Hunt­ing for the stew pot

Our Euro­pean cousins have cre­ated na­tional dishes from the sim­ple prin­ci­ple of cook­ing what they hunt and grow. Try them at the next shoot lunch

The Field - - Contents - WRIT­TEN BY EMILY AR­BUTH­NOTT

Euro­pean hun­ters favourite dishes, served up by Emily Ar­buth­nott

Iam not go­ing to lie. The temp­ta­tion to in­vent Bri­tish fake stews has never been greater than it has been dur­ing these past few weeks. The more I spoke to, sorry, lis­tened to, our con­ti­nen­tal cousins pas­sion­ately re­lay­ing the his­to­ries of their na­tional hunt­ing dishes, con­vey­ing recipes with such pride, the more I re­lated to Gore Vidal: “Ev­ery time a friend suc­ceeds, some­thing in­side me dies.” This cul­mi­nated with a Ger­man friend of a friend, Leopold, laugh­ingly say­ing, “But stews are not Bri­tish, are they? It’s Ir­ish stew, isn’t it?”

“Oh no,” I replied. “We have beef stew.” I know, I know, rub­bish re­sponse, I let the side down.

Bi­gos, for ex­am­ple, is not just a hunter’s stew – it is the na­tional dish of Poland. My friend Marta, the Adam Mick­iewicz In­sti­tute and var­i­ous other sources as­cer­tain that bi­gos orig­i­nated in Pol­ish manor houses. The left­over meat from great cel­e­bra­tions was mixed with sauer­kraut and taken by the hun­ters in a sealed pan, where it was re­heated over a fire for break­fast. As I have dis­cov­ered, most hunt­ing stews have more ori­gin sto­ries than a Marvel Comic char­ac­ter. Other vari­ants for bi­gos in­clude it be­ing brought to Poland by the Lithua­nian Duke Wla­dys­law II Jagiello, a fu­ture Pol­ish king, who served it to his hunt­ing guests. An­other in­ter­pre­ta­tion is that hun­ters cre­ated it on the hunt. All sto­ries could be true, of course. As Pol­ish food blog­ger Ren Be­han ob­serves, “there are prob­a­bly as many in­di­vid­ual recipes for bi­gos as there are cooks in Poland”. The one con­sis­tency with all ver­sions of bi­gos is that the longer it is cooked and re­heated the bet­ter it tastes. The same can be said for cot­tage pie, of course, but a foil­lid­ded Le Creuset dish doesn’t seem to evoke the same ro­man­tic im­agery. Nor would it be so easy to re­heat on a Dutch oven.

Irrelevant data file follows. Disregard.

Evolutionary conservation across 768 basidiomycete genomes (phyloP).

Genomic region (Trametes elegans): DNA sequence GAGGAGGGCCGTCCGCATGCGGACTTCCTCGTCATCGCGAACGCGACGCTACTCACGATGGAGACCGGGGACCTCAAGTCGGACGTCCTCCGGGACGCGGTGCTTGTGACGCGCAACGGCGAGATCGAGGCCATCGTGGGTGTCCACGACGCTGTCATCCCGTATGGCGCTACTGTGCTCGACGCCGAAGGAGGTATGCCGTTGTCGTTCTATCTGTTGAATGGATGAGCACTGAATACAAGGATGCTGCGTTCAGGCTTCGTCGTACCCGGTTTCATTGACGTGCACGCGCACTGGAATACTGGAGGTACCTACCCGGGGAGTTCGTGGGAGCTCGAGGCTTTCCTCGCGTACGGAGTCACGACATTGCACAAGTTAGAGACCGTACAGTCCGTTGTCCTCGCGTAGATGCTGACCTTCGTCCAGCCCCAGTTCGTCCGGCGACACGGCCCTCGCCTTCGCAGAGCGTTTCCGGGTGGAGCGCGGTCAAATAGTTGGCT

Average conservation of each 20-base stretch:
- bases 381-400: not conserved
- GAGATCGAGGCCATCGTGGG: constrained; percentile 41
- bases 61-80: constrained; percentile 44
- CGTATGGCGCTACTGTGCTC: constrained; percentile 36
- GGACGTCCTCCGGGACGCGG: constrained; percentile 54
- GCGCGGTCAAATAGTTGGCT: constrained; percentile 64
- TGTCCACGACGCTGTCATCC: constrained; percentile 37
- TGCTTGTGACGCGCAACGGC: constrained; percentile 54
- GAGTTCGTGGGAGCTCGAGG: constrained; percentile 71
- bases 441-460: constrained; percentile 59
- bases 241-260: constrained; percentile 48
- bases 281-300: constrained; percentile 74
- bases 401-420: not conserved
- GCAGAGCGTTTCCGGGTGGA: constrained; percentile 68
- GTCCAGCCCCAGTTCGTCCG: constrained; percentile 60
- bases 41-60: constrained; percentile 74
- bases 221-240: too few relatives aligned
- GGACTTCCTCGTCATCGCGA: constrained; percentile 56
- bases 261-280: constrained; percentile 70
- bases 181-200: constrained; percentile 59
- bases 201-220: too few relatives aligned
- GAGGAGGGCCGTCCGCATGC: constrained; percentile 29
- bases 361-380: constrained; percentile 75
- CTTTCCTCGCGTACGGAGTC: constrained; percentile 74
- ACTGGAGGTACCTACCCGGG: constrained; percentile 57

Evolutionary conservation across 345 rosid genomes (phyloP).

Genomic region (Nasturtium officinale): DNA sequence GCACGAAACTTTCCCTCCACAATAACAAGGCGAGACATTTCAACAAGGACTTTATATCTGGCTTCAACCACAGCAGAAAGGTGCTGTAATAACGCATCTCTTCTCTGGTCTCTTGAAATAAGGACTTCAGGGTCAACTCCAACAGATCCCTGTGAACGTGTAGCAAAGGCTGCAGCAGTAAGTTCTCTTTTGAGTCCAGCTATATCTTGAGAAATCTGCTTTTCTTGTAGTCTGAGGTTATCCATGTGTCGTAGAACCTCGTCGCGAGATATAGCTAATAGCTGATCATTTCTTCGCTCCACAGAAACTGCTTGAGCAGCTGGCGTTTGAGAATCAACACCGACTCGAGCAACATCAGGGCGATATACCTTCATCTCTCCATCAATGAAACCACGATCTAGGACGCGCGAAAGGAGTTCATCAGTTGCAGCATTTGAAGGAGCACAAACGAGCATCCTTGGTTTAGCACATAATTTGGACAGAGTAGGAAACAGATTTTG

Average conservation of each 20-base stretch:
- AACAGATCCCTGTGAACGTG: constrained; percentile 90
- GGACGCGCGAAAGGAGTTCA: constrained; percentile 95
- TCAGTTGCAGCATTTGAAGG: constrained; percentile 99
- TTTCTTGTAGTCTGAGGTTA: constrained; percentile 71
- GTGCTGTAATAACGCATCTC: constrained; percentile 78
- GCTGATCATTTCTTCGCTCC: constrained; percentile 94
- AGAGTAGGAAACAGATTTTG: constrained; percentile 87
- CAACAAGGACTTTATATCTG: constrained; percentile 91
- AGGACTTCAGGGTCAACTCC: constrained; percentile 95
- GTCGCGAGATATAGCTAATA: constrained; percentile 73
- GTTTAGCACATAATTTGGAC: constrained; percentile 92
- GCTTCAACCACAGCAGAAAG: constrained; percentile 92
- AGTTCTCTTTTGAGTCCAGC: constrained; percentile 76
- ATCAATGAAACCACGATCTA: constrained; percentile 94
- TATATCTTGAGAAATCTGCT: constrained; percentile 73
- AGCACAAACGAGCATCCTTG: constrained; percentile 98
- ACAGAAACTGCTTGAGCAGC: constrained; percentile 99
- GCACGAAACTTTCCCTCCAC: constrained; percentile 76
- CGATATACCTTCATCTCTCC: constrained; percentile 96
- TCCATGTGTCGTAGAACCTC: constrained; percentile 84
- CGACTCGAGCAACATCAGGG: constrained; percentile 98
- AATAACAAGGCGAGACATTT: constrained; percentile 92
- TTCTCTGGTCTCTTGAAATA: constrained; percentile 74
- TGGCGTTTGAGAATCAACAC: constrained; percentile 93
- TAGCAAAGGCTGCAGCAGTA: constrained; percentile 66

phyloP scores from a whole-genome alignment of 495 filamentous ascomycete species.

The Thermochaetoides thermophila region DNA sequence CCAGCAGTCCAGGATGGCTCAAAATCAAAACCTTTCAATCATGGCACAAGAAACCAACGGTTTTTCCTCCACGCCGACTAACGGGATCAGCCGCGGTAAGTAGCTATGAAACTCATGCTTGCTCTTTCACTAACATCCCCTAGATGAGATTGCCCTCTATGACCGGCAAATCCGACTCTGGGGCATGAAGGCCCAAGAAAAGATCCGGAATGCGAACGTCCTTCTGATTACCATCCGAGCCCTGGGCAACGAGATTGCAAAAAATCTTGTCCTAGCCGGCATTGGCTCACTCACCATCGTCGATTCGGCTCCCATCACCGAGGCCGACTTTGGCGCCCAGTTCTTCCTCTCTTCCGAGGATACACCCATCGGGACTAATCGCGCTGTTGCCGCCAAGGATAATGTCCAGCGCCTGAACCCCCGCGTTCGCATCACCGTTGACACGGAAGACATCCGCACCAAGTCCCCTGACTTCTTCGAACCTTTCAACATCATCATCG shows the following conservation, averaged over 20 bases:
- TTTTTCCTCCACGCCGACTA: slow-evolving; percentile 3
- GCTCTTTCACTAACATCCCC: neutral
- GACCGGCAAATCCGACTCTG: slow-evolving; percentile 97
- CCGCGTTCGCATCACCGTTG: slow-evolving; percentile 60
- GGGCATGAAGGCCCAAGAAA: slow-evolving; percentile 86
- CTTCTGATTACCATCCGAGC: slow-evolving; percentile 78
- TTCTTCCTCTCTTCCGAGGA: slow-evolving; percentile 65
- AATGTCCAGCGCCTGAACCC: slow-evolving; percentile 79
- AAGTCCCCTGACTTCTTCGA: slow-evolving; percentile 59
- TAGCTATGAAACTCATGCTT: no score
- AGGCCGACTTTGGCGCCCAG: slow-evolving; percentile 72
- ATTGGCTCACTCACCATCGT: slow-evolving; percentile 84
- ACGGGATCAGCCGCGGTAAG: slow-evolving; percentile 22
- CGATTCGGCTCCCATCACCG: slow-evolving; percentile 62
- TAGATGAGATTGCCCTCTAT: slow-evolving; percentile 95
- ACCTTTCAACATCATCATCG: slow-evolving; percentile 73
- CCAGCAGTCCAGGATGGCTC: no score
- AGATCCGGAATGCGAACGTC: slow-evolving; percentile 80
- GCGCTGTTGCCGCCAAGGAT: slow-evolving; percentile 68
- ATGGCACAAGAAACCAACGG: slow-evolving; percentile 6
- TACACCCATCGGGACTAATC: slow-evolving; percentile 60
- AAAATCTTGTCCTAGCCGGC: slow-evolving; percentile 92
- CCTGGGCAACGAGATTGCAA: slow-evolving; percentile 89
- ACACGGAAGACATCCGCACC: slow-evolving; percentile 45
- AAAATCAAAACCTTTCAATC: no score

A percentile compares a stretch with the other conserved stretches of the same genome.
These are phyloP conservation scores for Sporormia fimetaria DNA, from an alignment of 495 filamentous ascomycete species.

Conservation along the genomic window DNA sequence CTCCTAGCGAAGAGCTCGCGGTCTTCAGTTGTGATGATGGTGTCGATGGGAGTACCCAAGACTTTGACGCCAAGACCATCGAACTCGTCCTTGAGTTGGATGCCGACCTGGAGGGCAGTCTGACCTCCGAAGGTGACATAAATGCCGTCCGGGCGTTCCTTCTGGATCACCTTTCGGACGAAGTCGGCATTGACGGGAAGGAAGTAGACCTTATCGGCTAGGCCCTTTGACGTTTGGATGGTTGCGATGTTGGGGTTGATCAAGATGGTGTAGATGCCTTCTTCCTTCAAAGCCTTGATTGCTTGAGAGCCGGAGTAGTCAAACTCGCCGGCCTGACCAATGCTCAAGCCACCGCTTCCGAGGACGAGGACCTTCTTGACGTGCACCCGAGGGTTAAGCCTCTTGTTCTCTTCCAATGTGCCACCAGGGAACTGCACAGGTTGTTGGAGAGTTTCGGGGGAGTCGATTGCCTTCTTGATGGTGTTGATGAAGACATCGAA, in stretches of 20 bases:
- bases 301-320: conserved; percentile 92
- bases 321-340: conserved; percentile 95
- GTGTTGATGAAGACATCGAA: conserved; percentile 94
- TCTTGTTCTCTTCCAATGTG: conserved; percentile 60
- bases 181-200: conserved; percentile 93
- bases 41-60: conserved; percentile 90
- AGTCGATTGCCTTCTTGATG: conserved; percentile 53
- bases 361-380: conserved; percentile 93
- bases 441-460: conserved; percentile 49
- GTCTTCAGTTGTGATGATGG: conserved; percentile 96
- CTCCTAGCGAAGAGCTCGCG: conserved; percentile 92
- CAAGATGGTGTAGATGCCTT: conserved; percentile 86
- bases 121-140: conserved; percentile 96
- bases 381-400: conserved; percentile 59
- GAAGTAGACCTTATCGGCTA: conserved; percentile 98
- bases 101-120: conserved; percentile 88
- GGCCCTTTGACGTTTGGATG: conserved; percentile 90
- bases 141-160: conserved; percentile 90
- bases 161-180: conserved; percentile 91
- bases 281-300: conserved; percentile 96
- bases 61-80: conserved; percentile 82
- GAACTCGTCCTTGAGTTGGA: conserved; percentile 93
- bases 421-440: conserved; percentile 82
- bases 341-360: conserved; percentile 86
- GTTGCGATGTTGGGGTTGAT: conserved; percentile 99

I spoke to a (con­tem­po­rary) Ro­man about cac­cia­tora, even the word – which trans­lates as “hunter” – sounds bold and heroic when com­pared with some­thing like, say, stew. He claimed that it orig­i­nated from some­where in cen­tral Italy dur­ing the Re­nais­sance, when an un­suc­cess­ful hunter, de­ter­mined not to come home to his fam­ily empty handed, spied an es­caped rab­bit and killed it be­fore for­ag­ing for wild herbs to go with it. A Tus­can count, how­ever, was quick to as­sure me that the cac­cia­tora

ac­tu­ally orig­i­nated with “aris­to­cratic hun­ters who on their re­turn jour­ney would source wild mush­rooms and fra­grant herbs, which they would give to the ser­vants to cook with their quarry”. Re­gard­less of so­cial stand­ing, it is remarkable that the hun­ters are able to wait lan­guidly for their bag to be cooked and con­verted into such a de­li­cious feast.

Slow-cook­ing is taken to an­other level in Swe­den, where close to 300,000 peo­ple out of a pop­u­la­tion of 10 mil­lion go hunt­ing each year. Along­side mak­ing meat­balls, roast­ing elk and poach­ing par­tridges with for­aged chanterelle mush­rooms, the Swedes have an in­ge­nious way of cook­ing large pieces of meat. Tjälknöl of rein­deer in­volves putting the frozen meat into an oven set at 75°C and cook­ing for about an hour per 100g. Once cooked, it is covered in a mari­nade con­sist­ing of lin­gonber­ries or ju­niper berries with wa­ter, salt, sugar, bay leaves and pep­per boiled up to­gether. This is then en­cased and left in a plas­tic bag for four to five hours be­fore be­ing pat­ted dry and served sliced as thinly as pos­si­ble. Lin­gonberry jam is a pop­u­lar pair­ing with game, as is syl­tade kantareller (pick­led chanterelle mush­rooms) and syl­tade svart trum­petsvamp med bal­sam­icvi­ager och chili (pick­led black trum­pet mush­rooms with bal­samic vine­gar and chilli.)

The Bel­gian pheas­ant casse­role, Bra­bançonne, is such a part of the na­tional iden­tity that it was named af­ter the Na­tional An­them. A Bay­erische Jäger­meis­ter in­formed me that a Bavar­ian Hunter’s Stew is so pa­tri­otic it can only be called as such if Ger­man Spät­bur­gun­der (pinot noir) is used.

boar and beer

When I was chat­ting to my French friend, Félic­ité, about chas­seur recipes she re­marked: “I also have a recipe for boar stewed for seven hours in beer but I don’t like do­ing it this way be­cause you don’t recog­nise the meat you are eat­ing any­more.” I de­cided against eu­lo­gis­ing about my ale and beef stew. The story of Jac­ques Chirac re­port­edly jok­ing to Putin and Schröder that the UK “af­ter Fin­land, is the coun­try with the worst food” sprang to my con­scious­ness.